Expert Health Articles

Preparing for a Total Joint Replacement

Often a patient has been diagnosed with severe osteoarthritis of a large joint (hip, knee, shoulder) and among treatment options discussed, joint replacement surgery may be considered. Typically, a joint replacement is reserved for the treatment of severe osteoarthritis when non-surgical treatments are no longer working. A joint replacement is replacing the cartilage ends of two bones where they come together to make a joint with a metal and plastic prosthetic. Once a patient has met with their orthopedic provider and decided a joint replacement is the right treatment option for them, there is preparation that can be done. This preparation is crucial to joint replacement success. Often, some of these things should start to be addressed upon initial diagnosis of the disease.

In most settings, a joint replacement is an elective procedure and should be implanted in the best possible setting. Some items take time to modify and others can be done more rapidly.  The sooner they are addressed, the less likely they will delay implantation once a patient has decided to proceed with surgery. Often it takes collaboration with other providers such as primary care, endocrinology, nutrition, bariatrics, etc. to help a patient reach their pre-operative goals. The better condition a patient is in headed into surgery, the greater likelihood of a satisfactory outcome.

One of the first aspects to evaluate when preparing for a total joint replacement is a patient’s health. A patient must quit all tobacco and nicotine products at least four weeks prior to their procedure. These products significantly affect the entire body and its healing process from increasing risk of adverse event, during and after the procedure, deep vein thrombosis (DVT), pulmonary embolism (PE), increasing incision healing complications and increasing the risk of latent peri-prosthetic joint infection. A patient’s weight can also significantly affect the likelihood of sustaining an adverse event after surgery. A body mass index (BMI) of over 35 starts to increase a patient’s risk and a BMI of over 40 increases a patient’s risk even more.  Risks include wound healing complications, blood clot and early implant loosening. A patient should consider losing weight if their BMI is over 35 and must lose weight before proceeding with surgery if their BMI is over 40.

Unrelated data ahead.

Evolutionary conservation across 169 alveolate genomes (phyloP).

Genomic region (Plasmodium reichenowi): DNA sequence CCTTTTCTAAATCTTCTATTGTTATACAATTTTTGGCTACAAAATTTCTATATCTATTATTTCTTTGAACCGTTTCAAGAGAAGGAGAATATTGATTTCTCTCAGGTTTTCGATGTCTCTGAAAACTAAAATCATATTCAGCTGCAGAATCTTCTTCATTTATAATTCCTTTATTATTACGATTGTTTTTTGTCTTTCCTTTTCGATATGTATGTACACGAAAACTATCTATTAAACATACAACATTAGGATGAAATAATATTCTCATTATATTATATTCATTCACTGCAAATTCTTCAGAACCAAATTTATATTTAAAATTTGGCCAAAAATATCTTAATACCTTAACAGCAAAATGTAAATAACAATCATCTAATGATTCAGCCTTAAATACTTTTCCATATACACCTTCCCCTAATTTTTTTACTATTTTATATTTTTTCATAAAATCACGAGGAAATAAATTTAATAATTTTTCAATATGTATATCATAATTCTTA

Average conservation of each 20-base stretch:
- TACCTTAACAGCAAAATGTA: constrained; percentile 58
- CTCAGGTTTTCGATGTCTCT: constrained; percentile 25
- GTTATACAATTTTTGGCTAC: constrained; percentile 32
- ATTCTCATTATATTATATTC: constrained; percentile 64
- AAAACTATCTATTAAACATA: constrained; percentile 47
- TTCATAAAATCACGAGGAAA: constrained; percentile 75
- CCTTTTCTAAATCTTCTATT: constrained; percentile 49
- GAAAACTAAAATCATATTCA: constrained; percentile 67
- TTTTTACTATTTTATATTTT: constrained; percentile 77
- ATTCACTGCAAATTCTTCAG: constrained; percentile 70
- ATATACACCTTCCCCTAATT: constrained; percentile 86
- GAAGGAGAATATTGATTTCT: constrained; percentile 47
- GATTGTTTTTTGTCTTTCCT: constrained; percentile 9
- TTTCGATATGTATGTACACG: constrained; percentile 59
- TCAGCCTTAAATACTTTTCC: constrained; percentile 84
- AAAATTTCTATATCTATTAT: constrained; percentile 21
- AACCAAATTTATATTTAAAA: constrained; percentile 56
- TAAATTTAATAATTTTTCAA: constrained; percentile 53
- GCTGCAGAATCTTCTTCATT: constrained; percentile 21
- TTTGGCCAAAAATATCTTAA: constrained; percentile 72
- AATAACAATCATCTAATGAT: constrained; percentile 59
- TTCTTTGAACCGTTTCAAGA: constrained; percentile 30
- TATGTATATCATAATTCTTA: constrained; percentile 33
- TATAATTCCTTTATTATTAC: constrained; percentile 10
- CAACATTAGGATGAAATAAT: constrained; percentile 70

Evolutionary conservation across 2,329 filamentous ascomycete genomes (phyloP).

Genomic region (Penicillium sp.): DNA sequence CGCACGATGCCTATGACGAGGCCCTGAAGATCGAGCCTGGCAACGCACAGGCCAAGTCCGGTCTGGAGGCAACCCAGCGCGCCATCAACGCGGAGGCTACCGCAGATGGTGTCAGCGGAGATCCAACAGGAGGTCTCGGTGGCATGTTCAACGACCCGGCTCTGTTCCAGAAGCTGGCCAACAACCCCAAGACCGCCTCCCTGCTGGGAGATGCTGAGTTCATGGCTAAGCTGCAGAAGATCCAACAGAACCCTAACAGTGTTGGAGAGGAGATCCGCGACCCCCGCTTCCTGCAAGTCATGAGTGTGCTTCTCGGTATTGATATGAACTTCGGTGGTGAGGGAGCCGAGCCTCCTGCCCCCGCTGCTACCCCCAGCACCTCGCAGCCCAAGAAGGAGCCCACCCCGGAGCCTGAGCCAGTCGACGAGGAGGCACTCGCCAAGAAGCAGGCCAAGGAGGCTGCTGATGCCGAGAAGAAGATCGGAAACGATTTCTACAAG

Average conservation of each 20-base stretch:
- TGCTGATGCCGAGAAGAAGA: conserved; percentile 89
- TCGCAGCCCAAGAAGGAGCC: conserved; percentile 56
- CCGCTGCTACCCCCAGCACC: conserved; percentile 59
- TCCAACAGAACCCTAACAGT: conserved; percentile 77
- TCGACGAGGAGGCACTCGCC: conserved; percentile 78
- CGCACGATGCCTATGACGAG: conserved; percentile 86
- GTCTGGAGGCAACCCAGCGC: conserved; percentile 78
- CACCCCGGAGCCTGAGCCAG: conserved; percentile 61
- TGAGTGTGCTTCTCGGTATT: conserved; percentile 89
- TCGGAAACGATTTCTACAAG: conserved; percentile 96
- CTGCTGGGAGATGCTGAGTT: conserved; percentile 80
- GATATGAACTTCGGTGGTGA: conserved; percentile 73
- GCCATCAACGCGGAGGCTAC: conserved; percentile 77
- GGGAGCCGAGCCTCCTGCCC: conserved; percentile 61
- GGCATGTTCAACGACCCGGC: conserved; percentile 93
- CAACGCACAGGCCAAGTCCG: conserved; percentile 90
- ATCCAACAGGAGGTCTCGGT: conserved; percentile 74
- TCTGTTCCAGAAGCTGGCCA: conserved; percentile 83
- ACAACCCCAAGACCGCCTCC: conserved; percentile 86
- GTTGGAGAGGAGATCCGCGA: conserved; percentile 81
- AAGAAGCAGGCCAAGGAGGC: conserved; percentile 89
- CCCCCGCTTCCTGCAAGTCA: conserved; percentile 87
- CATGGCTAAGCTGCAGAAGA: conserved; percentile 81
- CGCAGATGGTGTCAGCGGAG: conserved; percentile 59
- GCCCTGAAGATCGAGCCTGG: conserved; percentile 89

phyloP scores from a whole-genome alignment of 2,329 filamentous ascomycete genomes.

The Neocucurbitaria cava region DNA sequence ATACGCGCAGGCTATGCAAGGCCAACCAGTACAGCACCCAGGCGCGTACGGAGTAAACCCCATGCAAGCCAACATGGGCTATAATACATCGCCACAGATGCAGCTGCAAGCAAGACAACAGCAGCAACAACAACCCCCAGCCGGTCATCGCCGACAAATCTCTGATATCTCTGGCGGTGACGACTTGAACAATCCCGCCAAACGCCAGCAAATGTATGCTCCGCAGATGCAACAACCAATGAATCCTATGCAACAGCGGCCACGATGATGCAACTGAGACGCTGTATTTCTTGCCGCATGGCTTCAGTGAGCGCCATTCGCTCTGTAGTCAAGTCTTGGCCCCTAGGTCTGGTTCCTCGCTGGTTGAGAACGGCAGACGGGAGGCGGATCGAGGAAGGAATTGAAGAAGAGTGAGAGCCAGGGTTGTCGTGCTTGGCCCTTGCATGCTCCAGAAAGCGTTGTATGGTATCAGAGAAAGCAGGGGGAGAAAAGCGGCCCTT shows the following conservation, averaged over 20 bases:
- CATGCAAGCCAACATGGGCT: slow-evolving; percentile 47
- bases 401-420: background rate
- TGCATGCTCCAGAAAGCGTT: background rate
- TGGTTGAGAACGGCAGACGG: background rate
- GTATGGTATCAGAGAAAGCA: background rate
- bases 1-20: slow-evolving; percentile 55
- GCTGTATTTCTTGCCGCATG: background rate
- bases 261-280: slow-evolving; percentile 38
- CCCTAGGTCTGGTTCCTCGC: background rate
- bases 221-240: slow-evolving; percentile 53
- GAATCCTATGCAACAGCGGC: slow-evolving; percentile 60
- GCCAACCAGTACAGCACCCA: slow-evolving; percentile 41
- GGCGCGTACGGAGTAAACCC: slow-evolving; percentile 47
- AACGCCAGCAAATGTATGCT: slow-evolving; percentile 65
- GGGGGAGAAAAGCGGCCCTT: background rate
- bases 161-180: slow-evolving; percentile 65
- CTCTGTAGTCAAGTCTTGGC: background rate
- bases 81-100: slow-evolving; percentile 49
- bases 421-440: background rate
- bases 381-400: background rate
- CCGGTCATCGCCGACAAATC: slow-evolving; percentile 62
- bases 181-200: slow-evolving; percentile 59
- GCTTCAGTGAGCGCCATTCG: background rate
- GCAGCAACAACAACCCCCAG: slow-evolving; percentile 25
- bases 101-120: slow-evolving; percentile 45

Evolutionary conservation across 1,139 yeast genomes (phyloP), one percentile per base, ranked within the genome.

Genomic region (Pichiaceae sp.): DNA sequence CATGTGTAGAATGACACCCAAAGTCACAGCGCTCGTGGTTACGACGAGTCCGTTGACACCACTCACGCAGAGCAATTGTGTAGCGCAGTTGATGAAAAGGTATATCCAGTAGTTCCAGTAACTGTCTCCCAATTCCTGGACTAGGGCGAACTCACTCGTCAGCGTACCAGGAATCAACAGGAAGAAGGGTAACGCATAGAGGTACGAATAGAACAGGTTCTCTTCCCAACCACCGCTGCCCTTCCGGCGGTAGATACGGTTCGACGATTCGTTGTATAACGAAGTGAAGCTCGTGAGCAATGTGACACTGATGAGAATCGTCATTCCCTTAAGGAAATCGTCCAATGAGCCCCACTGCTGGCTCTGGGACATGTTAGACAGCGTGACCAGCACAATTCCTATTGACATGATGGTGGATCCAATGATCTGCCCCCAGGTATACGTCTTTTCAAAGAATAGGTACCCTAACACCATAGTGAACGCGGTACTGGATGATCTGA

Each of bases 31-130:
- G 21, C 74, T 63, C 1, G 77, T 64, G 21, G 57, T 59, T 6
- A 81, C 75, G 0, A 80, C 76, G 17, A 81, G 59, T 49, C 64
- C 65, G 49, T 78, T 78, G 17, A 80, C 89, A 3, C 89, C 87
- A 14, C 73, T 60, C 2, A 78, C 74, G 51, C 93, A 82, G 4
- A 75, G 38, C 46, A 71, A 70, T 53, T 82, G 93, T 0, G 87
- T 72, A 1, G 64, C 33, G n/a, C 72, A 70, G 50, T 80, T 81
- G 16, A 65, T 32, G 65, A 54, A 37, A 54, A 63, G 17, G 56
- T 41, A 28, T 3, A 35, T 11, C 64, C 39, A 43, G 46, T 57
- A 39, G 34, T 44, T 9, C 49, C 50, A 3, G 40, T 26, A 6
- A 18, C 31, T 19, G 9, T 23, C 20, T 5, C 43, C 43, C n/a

A joint replacement is obtained for the life of the patient. The goal of the orthopedic provider is not just to have their patients lose weight to reduce their risk during the perioperative period, but to develop habits that carry through for the entire lifetime of care of the joint replacement.  If a patient gains weight back to a higher BMI, the higher likelihood of failure of the prosthetic, return of knee pain and dissatisfaction.

Chronic conditions such as of the heart, lung or kidneys should be stabilized and at their optimum treatment before proceeding with the joint replacement. Diabetes should be well controlled. Having poorly controlled diabetes affects the body’s ability to recover from surgery in more than one way. It increases a patient’s likelihood of hypo or hyperglycemic episodes, which increase their risks of falls or decrease their ability to heal their incision, increasing the likelihood of infection. All infections such as those of the urinary tract or skin should be resolved and dental procedures taken care of beforehand.

Another aspect to consider is the home environment. Trips and falls often happen at home.  Fracture or bone injury after prosthetic joint replacement can lead to lifelong problems. A patient should consider the safety of their home including removing trip hazards such as rugs and objects blocking walking paths. Stairs should be stable and have a railing. Patients should also consider what recovery equipment they may need such as a sling, raised toilet seat, walker or shower seat. Patients will also need family and/or friends to help care for them after a joint replacement. Depending on which joint is replaced, care with bathing, incision care, rides to follow up appoints/physical therapy, groceries/food preparation and medication management will be needed. They will also need someone to be with them the day of surgery and to take them home.

A patient should assemble their personal and medical information which includes making sure their medical chart is up to date with medications, allergies, past surgeries, emergency contacts, insurance cards and legal documents (advance directive, living will, durable power of attorney).

The planning of a joint replacement is a team effort and a patient’s surgical team will help guide the way. The patient’s role is crucial in the success of the team. If the patient is prepared with their questions, reads their documents and is dedicated to the process, their satisfaction with their joint implantation will be much higher from beginning to end.

Jim Davidson, MD
Katie Fultz, PA-C
Blanchard Valley Orthopedics & Sports Medicine